I saw a blurb about the watch in Metropolis magazine in the winter of 1989. There was a brief caption and a full-color photograph. I read it, agreed with the concept, and told myself, "I will own that watch some day." It was expensive so I thought I'd wait and maybe the price would come down. A few months later, I was in New York City with students on a Study Tour. We were at MoMA and I went into the design store. At that time the products were sold downstairs below the books. As I turned to go back upstairs, I saw the watch on display in the case with other watches, pens, jewelry, etc. I asked to look at it. It was even more impressive in person. What the hell - I decided to buy it. I started to go upstairs to join the museum since I would save money on the watch with a member's discount. The store clerk told me not to bother - he would sell it to me at the member's price since it was the last one they had and it had been the demo model. Great. I bought it and wore it out of the store. I couldn't tell time on the dang thing just yet so I had to practice reading it at a glance (now it feels awkward to look at a watch with more hands on it).

Meeting the designer
I had no idea who had designed the watch. I knew it was from Europe and it had been written about in design magazines, but I knew nothing of the designer. Years later, 1999 or early 2000, a friend (who had seen and admired my watch) was in line to see a movie in Oklahoma City and saw the Time Gauge watch on a guy in front of him. He casually mentioned to that person that he had seen that watch before (on me). That person turned around and said that he designed the watch. It was Frank Nichols. My friend got his contact information and gave it to me. I contacted Frank to see if he would speak to our design majors on the next NY study tour. He was willing. He has spoken to every group since. He has a brilliant inventive mind and I like his sharing with students his inspirations, thoughts, and how he sees possibilities.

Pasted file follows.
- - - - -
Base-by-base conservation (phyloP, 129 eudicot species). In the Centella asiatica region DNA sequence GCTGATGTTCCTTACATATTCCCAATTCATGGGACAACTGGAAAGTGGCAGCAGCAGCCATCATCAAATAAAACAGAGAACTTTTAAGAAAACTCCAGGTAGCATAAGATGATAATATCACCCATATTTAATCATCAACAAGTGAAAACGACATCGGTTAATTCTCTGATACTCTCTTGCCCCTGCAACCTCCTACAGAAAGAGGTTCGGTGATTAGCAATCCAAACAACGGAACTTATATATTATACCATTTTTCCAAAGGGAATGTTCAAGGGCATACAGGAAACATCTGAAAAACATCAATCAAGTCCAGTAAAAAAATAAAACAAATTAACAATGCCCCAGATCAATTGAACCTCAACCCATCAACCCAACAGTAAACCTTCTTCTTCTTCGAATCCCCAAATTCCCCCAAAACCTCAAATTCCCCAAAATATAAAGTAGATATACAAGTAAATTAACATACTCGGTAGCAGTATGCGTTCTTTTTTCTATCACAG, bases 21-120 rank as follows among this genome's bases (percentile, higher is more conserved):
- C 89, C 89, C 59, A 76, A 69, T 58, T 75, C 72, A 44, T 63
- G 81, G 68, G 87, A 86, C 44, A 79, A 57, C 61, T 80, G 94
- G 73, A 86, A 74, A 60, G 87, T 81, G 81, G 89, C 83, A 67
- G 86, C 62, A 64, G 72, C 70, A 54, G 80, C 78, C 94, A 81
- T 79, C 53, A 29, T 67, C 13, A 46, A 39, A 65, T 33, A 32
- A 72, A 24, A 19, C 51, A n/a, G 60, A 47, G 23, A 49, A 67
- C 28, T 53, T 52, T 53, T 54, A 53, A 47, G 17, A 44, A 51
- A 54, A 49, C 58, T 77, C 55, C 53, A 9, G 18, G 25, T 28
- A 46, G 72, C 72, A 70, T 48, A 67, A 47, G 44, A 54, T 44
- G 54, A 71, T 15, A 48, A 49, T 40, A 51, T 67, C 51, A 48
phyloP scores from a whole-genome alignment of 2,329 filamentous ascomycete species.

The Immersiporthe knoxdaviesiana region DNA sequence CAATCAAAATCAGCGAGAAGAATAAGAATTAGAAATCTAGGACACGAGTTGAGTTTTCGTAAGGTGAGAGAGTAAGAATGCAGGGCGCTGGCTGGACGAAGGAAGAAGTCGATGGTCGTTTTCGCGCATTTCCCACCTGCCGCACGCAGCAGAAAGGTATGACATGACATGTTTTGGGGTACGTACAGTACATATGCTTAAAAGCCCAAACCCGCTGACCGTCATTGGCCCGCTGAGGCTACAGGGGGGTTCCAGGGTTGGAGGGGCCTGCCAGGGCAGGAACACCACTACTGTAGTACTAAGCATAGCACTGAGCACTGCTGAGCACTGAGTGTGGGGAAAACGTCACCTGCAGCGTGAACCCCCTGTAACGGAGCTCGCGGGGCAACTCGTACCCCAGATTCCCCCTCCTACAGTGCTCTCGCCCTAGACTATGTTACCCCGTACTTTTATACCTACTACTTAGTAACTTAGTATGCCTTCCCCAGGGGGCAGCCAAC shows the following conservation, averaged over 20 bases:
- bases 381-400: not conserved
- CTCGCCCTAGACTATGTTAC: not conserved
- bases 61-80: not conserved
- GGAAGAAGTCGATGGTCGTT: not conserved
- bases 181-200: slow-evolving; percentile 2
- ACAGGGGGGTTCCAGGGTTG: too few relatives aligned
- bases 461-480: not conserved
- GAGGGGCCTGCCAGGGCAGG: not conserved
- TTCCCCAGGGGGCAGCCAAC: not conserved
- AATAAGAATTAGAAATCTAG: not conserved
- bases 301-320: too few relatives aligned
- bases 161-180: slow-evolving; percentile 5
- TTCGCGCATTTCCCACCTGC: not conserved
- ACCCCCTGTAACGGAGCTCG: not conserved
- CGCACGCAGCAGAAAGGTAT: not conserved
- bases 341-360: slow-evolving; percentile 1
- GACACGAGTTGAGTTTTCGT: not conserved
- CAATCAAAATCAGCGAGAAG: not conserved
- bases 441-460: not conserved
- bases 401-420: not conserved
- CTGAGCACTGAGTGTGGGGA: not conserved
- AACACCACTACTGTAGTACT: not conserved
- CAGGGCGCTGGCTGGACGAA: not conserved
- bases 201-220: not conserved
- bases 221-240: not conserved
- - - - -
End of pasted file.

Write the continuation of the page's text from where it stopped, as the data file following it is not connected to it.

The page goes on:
Dates
Frank's design inspiration: 1965?
Design sketches and prototypes: 1986-87
Frank's meeting with MoMA: 1987
Time Gauge introduced for sale: 1988
Watson's purchase at MoMA: March 1989
Watson meeting Frank in NYC: March 2000

Some background on time and watches

The hour

The Egyptians had ten hours of daylight from sunrise to sunset (exemplified by a sundial described in 1300BCE), two hours of twilight, and twelve hours of night. The calendar year was divided into 36 decans, each ten days long, plus five extra days, for a 365-day year. Each decan corresponded to a third of a zodiacal sign and was represented by a decanal constellation. In the summer sky the night corresponded to about twelve decans, although half a day would correspond to eighteen decans. This led to the division of the night into twelve hours. The first hours were seasonal in that their length varied with the season. (Note that this system was also used in oriental clocks.) Later, Hellenistic astronomers introduced equinoctal hours of equal length.

The minute and second
The Babylonians (about 300-100BCE) did their astronomical calculations in the sexagesimal (base-60) system. This was extremely convenient for simplifying division, since 60 is divisible by 2, 3, 4, 5, 6, and 10. The first fractional sexagesimal place we now call a minute, the second place, a second.